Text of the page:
“If Apple Inc. were a bond fund, it would dwarf the competition,” Claire Boston reports for Bloomberg News. “The iPhone-maker has $148 billion of its record $257 billion cash pile invested in corporate debt alone, according to a company filing from Wednesday. That’s enough to buy all the assets in the world’s largest fixed-income mutual fund, the Vanguard Total Bond Market Index Fund, which has about $145 billion of assets including company, government and mortgage bonds… After corporate bonds, Apple’s next-largest holdings in its pile of cash and marketable securities are $53 billion it allocates to Treasuries and $21 billion it keeps in mortgage and asset-backed securities”
“Like many technology companies, Apple has resisted transferring the money it earns abroad back to the U.S. to avoid triggering corporate income taxes on the earnings,” Boston reports. “Instead, the Cupertino, California-based company invests in corporate bonds and other assets like money market funds and U.S. Treasuries. With more than 90 percent of its war chest abroad, the company regularly issues bonds of its own to help fund programs like share buybacks and capital spending.”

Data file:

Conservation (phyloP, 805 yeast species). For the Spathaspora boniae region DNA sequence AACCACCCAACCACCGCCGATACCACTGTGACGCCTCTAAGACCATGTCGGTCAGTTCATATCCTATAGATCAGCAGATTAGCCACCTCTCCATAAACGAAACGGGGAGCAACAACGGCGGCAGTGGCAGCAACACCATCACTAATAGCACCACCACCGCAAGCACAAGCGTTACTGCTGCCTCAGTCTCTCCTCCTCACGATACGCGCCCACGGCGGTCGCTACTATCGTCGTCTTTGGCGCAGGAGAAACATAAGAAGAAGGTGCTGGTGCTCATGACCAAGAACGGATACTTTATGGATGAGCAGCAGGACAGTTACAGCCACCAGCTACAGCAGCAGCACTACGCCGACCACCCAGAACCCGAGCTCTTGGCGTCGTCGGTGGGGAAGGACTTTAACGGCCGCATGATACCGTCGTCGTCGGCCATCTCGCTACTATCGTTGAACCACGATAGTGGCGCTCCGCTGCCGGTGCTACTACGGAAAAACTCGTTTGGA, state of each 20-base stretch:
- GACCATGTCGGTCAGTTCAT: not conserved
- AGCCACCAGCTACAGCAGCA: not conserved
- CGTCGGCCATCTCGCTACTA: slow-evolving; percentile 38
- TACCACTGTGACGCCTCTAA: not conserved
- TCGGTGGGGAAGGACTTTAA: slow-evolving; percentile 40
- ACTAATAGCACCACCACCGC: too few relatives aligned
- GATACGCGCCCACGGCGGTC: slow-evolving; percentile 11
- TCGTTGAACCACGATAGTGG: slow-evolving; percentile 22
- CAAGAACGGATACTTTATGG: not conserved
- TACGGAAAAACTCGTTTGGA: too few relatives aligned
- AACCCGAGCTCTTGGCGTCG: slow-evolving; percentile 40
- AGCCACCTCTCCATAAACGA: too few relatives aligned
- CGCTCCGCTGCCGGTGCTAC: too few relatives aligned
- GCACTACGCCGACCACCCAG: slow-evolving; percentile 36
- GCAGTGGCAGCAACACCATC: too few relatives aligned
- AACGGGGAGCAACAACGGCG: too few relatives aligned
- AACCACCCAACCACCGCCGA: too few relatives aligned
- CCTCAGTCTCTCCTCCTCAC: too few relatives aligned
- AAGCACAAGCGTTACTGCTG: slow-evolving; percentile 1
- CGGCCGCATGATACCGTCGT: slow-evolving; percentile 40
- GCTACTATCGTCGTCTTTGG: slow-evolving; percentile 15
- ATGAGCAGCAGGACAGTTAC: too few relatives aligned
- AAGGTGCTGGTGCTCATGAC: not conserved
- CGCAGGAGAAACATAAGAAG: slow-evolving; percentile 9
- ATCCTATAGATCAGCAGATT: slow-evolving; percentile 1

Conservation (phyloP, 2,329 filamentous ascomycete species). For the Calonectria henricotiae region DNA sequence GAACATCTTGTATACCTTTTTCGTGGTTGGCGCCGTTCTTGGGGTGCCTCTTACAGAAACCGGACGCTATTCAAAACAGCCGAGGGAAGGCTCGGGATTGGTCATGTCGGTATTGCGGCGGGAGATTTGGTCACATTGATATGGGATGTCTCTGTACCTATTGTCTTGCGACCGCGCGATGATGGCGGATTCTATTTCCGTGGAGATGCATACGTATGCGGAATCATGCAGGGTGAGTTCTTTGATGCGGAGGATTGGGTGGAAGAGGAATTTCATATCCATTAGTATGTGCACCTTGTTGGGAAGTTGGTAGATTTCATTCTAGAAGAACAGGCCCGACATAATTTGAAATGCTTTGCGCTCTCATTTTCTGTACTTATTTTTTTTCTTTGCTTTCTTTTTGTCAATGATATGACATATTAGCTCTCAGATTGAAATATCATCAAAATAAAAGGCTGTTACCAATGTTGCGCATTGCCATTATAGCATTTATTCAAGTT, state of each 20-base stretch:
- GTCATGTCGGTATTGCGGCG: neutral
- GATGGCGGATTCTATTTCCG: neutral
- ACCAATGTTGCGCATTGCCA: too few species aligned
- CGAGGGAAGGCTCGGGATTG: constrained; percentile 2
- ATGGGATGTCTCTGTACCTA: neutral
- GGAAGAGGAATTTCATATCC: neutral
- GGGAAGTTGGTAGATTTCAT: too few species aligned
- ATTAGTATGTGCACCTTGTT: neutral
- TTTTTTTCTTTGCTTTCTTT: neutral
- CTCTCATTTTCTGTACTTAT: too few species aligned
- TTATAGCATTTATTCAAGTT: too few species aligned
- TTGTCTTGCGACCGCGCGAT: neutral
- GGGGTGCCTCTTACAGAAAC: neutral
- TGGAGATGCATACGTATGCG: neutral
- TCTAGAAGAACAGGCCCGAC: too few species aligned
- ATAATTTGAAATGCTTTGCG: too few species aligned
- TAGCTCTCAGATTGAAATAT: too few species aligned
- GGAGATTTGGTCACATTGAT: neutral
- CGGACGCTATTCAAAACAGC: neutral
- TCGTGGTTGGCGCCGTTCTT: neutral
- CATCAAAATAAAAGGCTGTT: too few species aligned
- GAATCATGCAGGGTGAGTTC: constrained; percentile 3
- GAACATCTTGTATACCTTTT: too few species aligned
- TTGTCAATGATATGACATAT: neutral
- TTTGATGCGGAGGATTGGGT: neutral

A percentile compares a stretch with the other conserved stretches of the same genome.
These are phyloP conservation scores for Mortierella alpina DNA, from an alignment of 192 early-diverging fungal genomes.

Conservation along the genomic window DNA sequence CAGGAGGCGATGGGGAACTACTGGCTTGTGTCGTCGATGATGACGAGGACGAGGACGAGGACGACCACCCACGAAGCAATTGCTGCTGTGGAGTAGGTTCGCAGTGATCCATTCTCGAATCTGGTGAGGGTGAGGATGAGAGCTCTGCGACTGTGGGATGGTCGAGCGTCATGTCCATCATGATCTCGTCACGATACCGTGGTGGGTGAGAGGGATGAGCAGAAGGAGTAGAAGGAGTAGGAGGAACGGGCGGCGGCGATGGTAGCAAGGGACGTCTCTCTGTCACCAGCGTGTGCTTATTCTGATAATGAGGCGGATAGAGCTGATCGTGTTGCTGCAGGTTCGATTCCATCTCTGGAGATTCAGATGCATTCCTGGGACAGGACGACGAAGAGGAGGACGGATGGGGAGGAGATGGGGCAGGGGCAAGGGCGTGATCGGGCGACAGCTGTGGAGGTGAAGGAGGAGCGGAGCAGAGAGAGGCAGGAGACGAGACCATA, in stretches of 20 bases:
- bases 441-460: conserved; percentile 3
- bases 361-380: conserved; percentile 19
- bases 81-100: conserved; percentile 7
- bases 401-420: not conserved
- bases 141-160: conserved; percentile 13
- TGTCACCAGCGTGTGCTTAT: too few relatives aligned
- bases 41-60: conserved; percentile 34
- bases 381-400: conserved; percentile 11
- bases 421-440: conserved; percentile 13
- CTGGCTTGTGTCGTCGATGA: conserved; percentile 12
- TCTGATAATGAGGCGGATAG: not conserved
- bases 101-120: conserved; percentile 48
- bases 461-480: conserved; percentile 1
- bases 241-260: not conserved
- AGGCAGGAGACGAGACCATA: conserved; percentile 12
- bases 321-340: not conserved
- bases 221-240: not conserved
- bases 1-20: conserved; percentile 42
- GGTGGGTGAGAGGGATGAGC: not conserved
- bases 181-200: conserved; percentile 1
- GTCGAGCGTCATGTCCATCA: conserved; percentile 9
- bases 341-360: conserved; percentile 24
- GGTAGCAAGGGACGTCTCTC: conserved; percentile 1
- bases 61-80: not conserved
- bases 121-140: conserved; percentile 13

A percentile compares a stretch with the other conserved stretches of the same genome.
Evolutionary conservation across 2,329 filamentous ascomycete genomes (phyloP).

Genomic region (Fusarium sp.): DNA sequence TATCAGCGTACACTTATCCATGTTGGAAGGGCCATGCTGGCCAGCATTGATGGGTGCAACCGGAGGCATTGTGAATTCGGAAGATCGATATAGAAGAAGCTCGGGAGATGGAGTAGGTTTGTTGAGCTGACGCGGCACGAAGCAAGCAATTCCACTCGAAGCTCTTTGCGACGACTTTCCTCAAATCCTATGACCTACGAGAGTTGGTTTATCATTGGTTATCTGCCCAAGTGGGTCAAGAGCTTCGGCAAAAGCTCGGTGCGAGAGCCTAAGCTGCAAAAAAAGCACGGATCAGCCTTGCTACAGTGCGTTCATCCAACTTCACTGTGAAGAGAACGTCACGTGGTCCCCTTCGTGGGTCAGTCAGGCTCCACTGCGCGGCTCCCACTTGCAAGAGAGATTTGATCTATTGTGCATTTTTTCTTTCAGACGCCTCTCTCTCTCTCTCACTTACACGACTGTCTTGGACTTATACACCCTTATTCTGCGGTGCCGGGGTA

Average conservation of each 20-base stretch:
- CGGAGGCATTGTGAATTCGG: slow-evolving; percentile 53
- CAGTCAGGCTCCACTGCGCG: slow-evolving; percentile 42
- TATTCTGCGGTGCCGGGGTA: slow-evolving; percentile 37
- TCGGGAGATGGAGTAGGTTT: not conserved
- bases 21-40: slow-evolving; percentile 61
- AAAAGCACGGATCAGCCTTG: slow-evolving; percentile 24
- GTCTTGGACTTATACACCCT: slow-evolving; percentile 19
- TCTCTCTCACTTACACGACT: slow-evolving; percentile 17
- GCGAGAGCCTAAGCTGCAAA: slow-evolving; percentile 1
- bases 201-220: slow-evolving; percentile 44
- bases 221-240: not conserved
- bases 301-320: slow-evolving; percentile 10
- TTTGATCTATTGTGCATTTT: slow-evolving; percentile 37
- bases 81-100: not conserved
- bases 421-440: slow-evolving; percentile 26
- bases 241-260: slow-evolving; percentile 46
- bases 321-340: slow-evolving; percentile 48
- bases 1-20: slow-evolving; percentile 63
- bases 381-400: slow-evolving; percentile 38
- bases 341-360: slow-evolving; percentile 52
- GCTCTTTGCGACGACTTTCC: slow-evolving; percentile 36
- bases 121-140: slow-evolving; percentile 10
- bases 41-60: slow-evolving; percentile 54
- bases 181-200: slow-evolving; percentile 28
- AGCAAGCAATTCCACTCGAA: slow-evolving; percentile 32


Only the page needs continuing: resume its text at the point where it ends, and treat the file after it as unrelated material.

“Apple and other cash-rich companies are holding out, hoping that they may soon be able to bring their cash home at a lower tax rate,” Boston reports. “President Donald Trump’s tax plan includes a repatriation provision, though it didn’t specify a rate. He proposed a 10 percent levy when campaigning, and Treasury Secretary Steve Mnuchin has said the rate would be ‘very competitive.'”
Read more in the full article here.
MacDailyNews Take: Free money.
Apple raises $10 billion in debt ahead of President Trump’s repatriation tax plans – February 3, 2017
Apple has now amassed nearly $80 billion in debt – September 12, 2016